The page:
The Budget has been strictly a fiscal exercise where the starting point has been the deficit level and the other numbers have been built around it. Further, it has been explicitly stated that the focus is on agriculture, social sectors and infrastructure. Therefore, most expenditure has been directly in these segments.
With the GST system already being in place, there were no expectations on indirect tax rates. Therefore, from the point of view of the auto industry what mattered was measures that related to the consumption power of buyers or structures that were to lead to enhanced demand for vehicles. It has been a mixed bag on the whole. The role of taxation was to be limited.
Household demand is driven by two factors: change in disposable income and access to credit. In terms of income, there has not been much done to increase spending power especially on discretionary goods. Benefits have been peripheral in general or realistic for senior citizens. Therefore, the demand from individuals would not be led by this factor. In terms of access to credit, it does look like that the era of declining rates is over and the direction will be northwards, if at all there is a rate change decision taken. Therefore, demand from this segment would be limited.
At the corporate end, there could be some increase in demand to the extent that companies do well. Also military demand could provide a positive push, but the two combined will have a limited effect on account of the budgetary measures.
Positive indirect benefits
The areas of the Budget which will have positive indirect effects pertain to the expenditure of the government. With a lot of focus on infrastructure where roads and urban development continue to be the main drivers besides railways, there could be an increased demand for vehicles - both two wheelers and passenger cars on these counts.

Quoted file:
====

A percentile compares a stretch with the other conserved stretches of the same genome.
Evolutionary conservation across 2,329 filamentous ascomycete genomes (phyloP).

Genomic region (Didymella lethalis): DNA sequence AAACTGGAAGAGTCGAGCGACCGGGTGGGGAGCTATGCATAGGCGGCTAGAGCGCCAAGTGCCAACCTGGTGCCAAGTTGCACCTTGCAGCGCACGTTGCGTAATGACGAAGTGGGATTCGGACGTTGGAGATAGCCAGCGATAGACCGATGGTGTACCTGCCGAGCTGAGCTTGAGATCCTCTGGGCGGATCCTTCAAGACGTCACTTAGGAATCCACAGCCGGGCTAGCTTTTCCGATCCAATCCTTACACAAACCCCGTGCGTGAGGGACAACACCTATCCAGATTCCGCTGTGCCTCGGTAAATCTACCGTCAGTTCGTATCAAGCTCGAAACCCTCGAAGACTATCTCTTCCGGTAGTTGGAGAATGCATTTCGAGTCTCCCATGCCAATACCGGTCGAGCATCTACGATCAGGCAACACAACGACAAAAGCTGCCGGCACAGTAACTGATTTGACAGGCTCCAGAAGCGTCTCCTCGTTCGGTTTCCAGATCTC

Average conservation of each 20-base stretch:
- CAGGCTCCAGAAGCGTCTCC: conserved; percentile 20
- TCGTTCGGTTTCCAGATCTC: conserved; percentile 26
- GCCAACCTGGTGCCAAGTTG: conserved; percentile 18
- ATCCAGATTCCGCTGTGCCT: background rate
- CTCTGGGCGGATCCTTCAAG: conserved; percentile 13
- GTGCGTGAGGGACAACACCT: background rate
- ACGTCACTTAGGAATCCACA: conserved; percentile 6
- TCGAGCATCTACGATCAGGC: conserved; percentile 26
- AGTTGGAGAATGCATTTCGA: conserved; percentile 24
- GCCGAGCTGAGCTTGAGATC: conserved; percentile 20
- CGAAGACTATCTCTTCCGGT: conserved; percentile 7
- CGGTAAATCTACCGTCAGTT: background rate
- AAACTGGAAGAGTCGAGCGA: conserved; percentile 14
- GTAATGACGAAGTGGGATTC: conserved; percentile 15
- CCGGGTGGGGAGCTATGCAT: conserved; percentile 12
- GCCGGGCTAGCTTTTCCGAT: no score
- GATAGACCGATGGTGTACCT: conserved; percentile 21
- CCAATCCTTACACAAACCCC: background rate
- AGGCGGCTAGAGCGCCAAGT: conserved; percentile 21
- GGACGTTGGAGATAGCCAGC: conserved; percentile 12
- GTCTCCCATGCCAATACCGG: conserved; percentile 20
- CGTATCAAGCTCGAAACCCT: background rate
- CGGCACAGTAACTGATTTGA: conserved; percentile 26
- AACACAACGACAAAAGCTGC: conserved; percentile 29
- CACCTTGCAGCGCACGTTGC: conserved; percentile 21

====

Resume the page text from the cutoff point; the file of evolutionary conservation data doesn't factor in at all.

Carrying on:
As towns evolve into cities and cities into ‘smart cities’ there would be a tendency for families to move up the consumer-chain and opt for vehicles depending on their spending power. The same holds for roads where households could pitch for vehicles if travel becomes easier. However, the overall impact again cannot be overstated and such demand would probably only ‘add’ and not drive purchase of vehicles.
An exception would be tractors which would benefit with agriculture doing better (MSP, irrigation etc). The same could hold for SUVs and jeeps used for transport purposes in rural India. However, this would be contingent of other factors working like monsoon and good harvest and hence the impact would be in the medium run and not immediate term.
What is needed to drive demand from a Budget is higher spending power, which has not been the priority this time and has been clearly stated that given the concessions made earlier in the budgets it was not felt necessary to do so this time. Income would rise only indirectly when more jobs are created through these allocations, though most of these expenditures would not be resulting in significant number of high-income jobs to really push demand forth.
On the supply side, the auto ancillary industry would be a gainer as most of these units would come under the MSME segment where the 5% cut in tax would help them immensely to also go in for expansion if required. Again it must be read with caution as several units have been buffeted by demonetization and GST and are still to reach the situation where there could be gains made from lower taxes on profits.
Therefore, on the whole the impact of the Budget on the auto sector would be limited, though positive to the extent that it is affected.
(Pictured above) Madan Sabnavis, Chief Economist, CARE Ratings. The views expressed by the author are personal.